The lead ship of the Russian Ivan Gren-class had a long and troubled start of it’s career, requiring over 20 years of work before it finally was accepted into operational service in June 2018. For a while the whole future of the project, including the second sister laid down in 2004, seemed to be in jeopardy. However, the French refusal to deliver the two Mistral-class vessels built for the Russian Navy following the Russian invasion of Crimea suddenly threatened the ability to maintain the amphibious capabilities of the Russian Navy in the medium term. As such, work continued/was restarted on the second vessel, named Pyotr Morgunov, in late 2014.
The Project 11711 Ivan Gren-class is significant for the Russian Navy in many ways. It is one of very few major warships to be added to the Russian Navy since the end of the Cold War, and as such is important both from an industry and prestige point of view. But that also mean they play a key role in revitalising the amphibious fleet, which currently mainly rests on ex-Soviet Ropucha-class LSTs backed up by the last few Tapir-class LSTs. The newest of these are approaching 30 years in service, with the older ones dating back to the late 60’s. The fleet has also been heavily worked as part of the Russian campaign in Syria, where they have run cargo between Black Sea ports and Syria on a regular basis. As such, a replacement is sorely needed.
A short interlude on explaining the different kinds of amphibious ships and what makes them differ from each other:
- The Landing Ship Tank, LST, is a large landing craft capable of traversing open waters which can be driven onto the beach and unload vehicles through the bow,
- The Dock Landing Ship, LSD, has a well dock (hence the name) from which it launches landing crafts which then ferry personnel and vehicles to shore,
- The Landing Platform Dock, LPD, functions as a LSD but has better aviation facilities to be able to support helicopter assaults,
- The Landing Helicopter Dock, LHD, and Landing Helicopter Assault, LHA, both look like small carriers with full-length flight decks and a focus on helicopter and V/STOL operations. The LHD also has a well dock, while the LHA doesn’t.
Both the LSD and LPD can be found with bow doors similar to the LST, making vessels such as the Ivan Gren hard to classify accurately. This is especially true, as the designations above are based on US naval vessels, and vessels of other nations doesn’t necessarily strictly adhere to the same dividing lines. In the case of the Ivan Gren, it lacks a well dock, but the presence of a hangar is something unheard of in most other LSTs.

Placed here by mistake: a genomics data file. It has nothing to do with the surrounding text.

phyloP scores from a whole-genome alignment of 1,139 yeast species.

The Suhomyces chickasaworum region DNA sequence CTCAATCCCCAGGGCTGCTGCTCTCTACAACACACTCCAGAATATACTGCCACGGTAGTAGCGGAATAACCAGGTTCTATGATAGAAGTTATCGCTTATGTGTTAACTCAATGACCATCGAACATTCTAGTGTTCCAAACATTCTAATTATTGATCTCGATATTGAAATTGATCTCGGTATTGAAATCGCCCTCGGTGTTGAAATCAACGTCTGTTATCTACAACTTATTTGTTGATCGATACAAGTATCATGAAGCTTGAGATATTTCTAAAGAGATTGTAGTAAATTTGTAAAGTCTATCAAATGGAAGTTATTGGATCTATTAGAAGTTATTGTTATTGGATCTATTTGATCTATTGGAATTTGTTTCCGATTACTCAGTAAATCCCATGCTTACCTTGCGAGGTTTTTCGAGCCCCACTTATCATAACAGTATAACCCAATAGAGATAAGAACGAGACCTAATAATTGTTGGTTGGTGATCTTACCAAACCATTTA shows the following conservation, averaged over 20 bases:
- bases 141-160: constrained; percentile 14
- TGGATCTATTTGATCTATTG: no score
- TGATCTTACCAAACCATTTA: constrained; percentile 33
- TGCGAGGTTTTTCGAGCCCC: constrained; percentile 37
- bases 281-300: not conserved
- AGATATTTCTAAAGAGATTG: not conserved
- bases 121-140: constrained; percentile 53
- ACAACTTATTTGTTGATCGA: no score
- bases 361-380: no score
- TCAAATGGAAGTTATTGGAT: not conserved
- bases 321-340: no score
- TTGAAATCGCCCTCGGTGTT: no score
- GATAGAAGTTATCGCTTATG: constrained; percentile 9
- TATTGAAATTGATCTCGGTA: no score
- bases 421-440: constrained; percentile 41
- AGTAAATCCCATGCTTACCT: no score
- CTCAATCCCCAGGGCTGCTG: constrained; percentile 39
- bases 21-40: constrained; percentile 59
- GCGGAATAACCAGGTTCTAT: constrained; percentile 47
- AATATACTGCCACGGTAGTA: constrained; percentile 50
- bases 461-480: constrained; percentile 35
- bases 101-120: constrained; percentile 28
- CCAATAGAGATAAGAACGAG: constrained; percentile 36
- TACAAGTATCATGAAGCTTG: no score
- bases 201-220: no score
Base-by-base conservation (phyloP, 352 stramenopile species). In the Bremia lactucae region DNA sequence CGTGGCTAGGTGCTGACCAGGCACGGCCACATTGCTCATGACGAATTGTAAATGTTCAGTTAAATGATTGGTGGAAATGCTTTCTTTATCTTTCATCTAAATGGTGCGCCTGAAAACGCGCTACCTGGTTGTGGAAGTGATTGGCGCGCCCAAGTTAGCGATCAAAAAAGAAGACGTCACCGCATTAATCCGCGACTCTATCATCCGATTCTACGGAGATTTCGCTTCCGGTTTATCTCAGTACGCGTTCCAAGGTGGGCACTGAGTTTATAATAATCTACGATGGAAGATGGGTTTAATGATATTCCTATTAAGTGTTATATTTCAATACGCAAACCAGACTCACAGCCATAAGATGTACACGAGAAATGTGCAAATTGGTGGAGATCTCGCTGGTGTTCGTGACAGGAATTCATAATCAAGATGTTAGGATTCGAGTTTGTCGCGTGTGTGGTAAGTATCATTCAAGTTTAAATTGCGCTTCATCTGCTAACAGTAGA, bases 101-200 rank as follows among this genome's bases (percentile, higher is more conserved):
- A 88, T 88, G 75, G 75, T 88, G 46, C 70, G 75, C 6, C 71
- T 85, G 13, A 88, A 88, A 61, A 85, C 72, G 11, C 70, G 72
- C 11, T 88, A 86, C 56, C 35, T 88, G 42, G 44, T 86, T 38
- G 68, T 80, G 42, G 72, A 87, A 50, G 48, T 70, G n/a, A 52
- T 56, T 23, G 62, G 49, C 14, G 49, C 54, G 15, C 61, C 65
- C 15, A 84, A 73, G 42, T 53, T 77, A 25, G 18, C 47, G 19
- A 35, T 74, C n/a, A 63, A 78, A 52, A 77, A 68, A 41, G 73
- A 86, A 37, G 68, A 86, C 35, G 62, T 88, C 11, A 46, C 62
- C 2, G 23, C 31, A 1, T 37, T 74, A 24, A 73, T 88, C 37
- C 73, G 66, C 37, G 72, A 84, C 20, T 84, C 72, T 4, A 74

The Mistral-class is a typical LHD, which can bring in a 40-tank strong Leclerc battalion, some 900 troops, and some 16 heavy helicopters in shorter operations. To say that by acquiring the significantly smaller Ivan Gren (13 tanks or 36 APCs, 300 troops, 2 helicopters) the Russian Navy replaced the shortfall in amphibious capability would be a lie. In essence they go from being able to lift a tank battalion to being able to lift a reinforced motorised company per ship. However, the vessels still hold great potential, though especially the Ivan Gren has been plagued by technical issues.
A notable tactic of the Russian Ropucha-class is that instead of driving all the way to the shore and beaching the bow, they stay some distance out and let amphibious vehicles enter the water through the bow doors and ‘swim’ the last part to the shore. This has certain benefits, as well as some rather significant drawbacks. The obvious benefit is the ability to use shores where the large LST can’t safely beach itself. The requirements for a suitable landing spot are rather strict, as it should be solid enough and at a shallow enough angle to allow the forces to disembark safely, while still being deep enough to allow for safe passage to and from the shoreline. The LST is also kept out of range of most infantry weapons, with the swimming vehicles providing smaller and less valuable targets. The biggest drawback is that it takes significant time for the APCs to reach shore, giving prolonged warning to the waiting defenders. The swimming vehicles are also more vulnerable to bad weather compared to the larger ship, and while their low profile makes them hard targets, their situational awareness is seriously hampered until they can get out of the water. As such a dug-in defender with ample anti-tank weapons can wreak havoc on an incoming wave of swimming APCs.